These questions are not only relevant to Ireland nor only to the EU. They’re relevant to anyone who is interested in good public policy and good economics. They are questions that economists and policymakers need to address. They do not diminish the importance of macroeconomic stability and sound public finances, nor the fact that the composition of expenditure and investment matters, that properly functioning markets matter, that a well-regulated financial system matters, that price signals matter and that incentives matter. In fact they emphasise that it all matters.
About the author
Gabriel Makhlouf took up his position as Governor of the Central Bank of Ireland on 1 September 2019. He chairs the Central Bank Commission, is a member of the Governing Council of the European Central Bank, a member of the European Systemic Risk Board, and is Ireland’s Alternate Governor at the International Monetary Fund. Before joining the Central Bank Gabriel was Secretary to the New Zealand Treasury and the Government’s chief economic and financial adviser from 2011 to 2019. During his time as Secretary, he led reviews of New Zealand’s three macroeconomic pillars (monetary, financial stability and fiscal policy) and the development of a new framework for the development of economic and public policy focused on intergenerational wellbeing. Gabriel has previously chaired the OECD’s Committee on Fiscal Affairs and also worked in the UK civil service in a number of roles.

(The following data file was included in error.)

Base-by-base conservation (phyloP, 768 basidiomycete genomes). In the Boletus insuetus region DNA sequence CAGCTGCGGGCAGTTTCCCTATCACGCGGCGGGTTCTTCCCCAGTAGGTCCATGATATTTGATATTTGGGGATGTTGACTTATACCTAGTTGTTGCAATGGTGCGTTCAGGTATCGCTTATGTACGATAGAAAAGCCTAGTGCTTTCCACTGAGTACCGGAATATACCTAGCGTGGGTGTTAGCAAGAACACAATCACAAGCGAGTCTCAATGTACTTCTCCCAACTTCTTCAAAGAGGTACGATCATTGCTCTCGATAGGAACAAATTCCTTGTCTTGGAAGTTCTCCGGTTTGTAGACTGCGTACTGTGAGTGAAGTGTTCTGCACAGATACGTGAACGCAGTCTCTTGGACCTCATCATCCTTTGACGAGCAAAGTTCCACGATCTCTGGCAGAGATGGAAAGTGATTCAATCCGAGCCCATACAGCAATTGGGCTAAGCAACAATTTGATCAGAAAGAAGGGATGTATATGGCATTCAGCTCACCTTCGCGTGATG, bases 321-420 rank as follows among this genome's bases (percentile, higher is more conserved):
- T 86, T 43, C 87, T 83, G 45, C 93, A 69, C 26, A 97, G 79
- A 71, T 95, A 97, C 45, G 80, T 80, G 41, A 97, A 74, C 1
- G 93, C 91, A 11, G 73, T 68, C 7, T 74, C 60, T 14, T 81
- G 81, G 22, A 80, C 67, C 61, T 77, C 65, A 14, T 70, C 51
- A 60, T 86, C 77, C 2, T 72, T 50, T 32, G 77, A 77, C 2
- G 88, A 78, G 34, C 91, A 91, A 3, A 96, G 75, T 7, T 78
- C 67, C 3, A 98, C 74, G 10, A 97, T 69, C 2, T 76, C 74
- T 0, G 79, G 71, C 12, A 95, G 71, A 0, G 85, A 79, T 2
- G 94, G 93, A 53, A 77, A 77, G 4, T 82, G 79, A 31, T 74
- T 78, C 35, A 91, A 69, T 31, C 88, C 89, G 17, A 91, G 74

SUERF Policy Briefs (SPBs) serve to promote SUERF Members’ economic views and research findings as well as economic policy-oriented analyses. They address topical issues and propose solutions to current economic and financial challenges. SPBs serve to increase the international visibility of SUERF Members’ analyses and research. The views expressed are those of the author(s) and not necessarily those of the institution(s) the author(s).
Editorial Board: Ernest Gnan, Frank Lierman, David T. Llewellyn, Donato Masciandaro, Natacha Valla.